What does this measure?
The proportion of births in which mothers initiated prenatal care during the first trimester of pregnancy (before 13 weeks gestation), broken down by mother's race or ethnicity.
Why is this important?
Early, high-quality prenatal care is critical to reducing risks for complications of pregnancy or birth and improving birth outcomes.
How is Westchester County performing?
In general, early prenatal care rates among African American and Hispanic mothers are lower than rates for white mothers. In 2019, 73% of African American and 79% of Hispanic mothers in Westchester County received early prenatal care compared to 87% of white mothers. These rates are all higher than New York State and Rockland County rates and on par or slightly lower than Nassau rates.
The rates of early prenatal care in Westcheser have increased for all race/ethnicities since 2006. The rate among Hispanic mothers increased by 17 points, followed by white mothers with an increase of 9 points and African American mothers with an increase of 8 points.
Why do these disparities exist?
Researchers have uncovered a number of factors contributing to generally lower rates of early prenatal care among mothers of color. These include: socioeconomic characteristics like education and family income; maternal health and characteristics of pregnancies (such as maternal age and number of previous pregnancies); types of insurance coverage - whether women are covered by Medicaid, private insurance, or have no coverage; and the location of prenatal care facilities - in physicians' offices and public health clinics. One study found socioeconomic differences was responsible for roughly half the gap - pregnant women with lower incomes and levels of formal education often do not have the resources necessary to obtain care early and often - but that public programs such as the Special Supplemental Nutrition Program for Women, Infants, and Children increased access to care.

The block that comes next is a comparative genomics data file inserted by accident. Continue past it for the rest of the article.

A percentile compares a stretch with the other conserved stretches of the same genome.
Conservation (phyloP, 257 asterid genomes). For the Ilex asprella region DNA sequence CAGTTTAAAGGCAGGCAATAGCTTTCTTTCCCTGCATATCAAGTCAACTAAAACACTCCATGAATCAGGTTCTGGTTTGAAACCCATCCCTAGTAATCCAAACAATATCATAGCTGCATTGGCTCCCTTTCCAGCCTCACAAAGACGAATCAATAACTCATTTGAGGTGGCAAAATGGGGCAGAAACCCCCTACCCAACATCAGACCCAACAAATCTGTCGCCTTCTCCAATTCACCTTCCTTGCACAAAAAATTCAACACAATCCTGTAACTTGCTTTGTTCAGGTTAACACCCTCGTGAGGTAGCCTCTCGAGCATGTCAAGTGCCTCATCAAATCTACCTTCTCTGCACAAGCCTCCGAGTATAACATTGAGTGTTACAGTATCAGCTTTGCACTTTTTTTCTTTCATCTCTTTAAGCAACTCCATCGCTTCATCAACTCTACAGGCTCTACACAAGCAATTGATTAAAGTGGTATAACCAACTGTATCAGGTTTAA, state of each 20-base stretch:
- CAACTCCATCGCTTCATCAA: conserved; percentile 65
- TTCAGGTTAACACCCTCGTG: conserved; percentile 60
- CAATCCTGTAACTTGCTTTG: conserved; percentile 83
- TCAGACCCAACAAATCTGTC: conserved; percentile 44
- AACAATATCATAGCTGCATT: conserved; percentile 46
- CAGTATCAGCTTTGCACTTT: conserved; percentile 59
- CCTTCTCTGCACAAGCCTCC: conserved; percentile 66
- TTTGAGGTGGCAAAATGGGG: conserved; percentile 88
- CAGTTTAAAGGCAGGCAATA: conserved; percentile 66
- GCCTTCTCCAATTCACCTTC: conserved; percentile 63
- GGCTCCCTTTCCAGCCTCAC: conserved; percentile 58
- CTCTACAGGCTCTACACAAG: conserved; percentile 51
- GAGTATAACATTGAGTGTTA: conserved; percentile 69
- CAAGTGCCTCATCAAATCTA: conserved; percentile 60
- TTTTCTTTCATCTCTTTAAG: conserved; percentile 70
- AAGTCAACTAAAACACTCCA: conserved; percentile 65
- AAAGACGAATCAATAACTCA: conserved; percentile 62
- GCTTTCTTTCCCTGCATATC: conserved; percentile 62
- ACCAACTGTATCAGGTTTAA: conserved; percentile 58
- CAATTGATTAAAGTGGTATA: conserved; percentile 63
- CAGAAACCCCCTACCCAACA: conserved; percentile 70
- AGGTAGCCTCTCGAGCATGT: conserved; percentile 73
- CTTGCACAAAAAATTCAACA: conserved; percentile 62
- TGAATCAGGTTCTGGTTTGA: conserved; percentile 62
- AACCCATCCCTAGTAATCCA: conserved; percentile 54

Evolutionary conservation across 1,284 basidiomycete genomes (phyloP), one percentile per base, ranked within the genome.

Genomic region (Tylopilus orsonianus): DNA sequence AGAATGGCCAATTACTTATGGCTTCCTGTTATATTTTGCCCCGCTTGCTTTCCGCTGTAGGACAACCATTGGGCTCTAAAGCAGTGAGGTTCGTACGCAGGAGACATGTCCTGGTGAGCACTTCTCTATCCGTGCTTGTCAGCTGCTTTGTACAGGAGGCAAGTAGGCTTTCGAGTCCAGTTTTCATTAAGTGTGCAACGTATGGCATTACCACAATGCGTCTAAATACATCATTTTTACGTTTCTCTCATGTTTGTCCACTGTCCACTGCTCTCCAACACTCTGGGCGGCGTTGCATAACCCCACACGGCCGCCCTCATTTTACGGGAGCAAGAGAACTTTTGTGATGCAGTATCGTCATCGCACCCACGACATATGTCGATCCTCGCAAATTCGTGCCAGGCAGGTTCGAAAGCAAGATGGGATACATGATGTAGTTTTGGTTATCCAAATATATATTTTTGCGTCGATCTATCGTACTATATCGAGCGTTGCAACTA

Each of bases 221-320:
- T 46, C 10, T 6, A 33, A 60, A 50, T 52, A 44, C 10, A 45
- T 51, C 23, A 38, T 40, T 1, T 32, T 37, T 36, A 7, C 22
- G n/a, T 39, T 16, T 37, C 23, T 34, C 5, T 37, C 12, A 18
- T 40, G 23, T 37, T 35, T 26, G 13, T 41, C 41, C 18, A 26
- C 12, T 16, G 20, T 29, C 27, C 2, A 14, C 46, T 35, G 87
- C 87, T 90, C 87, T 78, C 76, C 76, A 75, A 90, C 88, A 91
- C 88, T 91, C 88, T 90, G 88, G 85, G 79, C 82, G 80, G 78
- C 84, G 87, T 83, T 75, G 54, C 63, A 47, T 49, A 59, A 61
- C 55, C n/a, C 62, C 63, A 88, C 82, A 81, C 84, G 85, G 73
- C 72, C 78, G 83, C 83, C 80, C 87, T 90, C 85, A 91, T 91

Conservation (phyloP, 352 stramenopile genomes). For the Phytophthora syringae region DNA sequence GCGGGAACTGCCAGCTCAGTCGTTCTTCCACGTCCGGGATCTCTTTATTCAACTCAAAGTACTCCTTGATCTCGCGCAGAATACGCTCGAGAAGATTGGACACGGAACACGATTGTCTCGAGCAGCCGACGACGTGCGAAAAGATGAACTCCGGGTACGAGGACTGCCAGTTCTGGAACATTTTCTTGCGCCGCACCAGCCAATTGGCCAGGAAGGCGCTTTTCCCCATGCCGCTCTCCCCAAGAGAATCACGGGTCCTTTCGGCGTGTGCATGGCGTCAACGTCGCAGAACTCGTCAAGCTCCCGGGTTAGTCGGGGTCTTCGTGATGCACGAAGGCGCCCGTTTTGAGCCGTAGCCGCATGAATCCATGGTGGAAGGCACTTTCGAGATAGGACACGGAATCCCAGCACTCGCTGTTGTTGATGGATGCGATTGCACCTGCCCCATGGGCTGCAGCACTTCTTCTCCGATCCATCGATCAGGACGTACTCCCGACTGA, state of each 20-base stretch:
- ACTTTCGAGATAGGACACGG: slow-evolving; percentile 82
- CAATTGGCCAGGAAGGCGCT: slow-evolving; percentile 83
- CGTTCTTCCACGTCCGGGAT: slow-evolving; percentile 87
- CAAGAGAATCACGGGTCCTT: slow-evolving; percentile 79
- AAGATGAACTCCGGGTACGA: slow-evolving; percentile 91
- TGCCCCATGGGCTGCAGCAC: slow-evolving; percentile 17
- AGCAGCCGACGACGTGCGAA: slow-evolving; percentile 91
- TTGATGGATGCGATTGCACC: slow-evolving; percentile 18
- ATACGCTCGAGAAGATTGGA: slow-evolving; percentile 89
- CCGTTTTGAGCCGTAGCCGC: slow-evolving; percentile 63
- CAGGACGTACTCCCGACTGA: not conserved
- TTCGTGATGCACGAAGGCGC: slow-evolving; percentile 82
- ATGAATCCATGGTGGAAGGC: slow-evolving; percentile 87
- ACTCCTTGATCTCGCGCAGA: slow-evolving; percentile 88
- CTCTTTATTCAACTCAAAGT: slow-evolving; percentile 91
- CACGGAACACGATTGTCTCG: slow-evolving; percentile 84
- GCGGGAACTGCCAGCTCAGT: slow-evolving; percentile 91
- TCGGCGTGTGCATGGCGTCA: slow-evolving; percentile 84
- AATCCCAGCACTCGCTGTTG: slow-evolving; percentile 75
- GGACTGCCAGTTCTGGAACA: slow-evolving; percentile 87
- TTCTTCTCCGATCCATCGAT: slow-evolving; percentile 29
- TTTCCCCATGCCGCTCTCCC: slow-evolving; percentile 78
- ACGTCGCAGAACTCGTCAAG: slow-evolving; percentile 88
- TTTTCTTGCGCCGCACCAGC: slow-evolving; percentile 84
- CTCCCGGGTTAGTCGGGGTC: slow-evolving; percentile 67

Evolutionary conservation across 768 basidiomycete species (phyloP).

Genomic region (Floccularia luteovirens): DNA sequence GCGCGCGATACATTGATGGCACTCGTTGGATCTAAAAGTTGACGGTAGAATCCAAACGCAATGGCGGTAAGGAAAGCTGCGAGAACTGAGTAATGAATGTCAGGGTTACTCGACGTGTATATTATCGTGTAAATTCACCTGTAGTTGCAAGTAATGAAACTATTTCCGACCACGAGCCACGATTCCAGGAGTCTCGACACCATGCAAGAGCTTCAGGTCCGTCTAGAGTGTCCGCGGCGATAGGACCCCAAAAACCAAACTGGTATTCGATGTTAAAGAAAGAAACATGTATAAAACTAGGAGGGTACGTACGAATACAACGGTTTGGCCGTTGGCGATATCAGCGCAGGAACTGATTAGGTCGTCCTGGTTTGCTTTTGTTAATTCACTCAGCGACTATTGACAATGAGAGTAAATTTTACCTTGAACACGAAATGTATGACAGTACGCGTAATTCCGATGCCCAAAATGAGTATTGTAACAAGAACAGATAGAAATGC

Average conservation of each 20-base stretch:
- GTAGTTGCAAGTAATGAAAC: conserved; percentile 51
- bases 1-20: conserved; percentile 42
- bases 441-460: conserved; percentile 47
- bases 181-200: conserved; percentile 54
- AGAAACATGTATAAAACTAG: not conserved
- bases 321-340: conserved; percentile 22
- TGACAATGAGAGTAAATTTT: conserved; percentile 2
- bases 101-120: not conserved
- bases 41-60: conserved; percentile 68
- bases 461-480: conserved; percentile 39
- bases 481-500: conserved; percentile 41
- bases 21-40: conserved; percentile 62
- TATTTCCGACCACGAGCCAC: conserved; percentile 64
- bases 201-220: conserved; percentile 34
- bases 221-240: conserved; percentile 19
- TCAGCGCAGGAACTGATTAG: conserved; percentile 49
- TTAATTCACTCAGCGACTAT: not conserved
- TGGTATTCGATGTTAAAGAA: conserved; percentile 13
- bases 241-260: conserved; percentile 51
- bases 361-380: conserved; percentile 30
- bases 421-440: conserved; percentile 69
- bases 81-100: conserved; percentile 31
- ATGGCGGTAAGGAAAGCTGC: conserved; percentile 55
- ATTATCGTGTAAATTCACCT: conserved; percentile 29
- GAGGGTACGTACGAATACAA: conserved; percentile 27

Notes about the data
The rate excludes the number of live births for which the date of entry into prenatal care is unknown. In addition to considering when prenatal care began, it is also important to understand the quality and continuity of care received throughout the pregnancy.
|Black or African American||Hispanic||White|
|New York State||68%||71%||83%|
Notes: Percent of live births for which mothers received prenatal care beginning in the first trimester of pregnancy.
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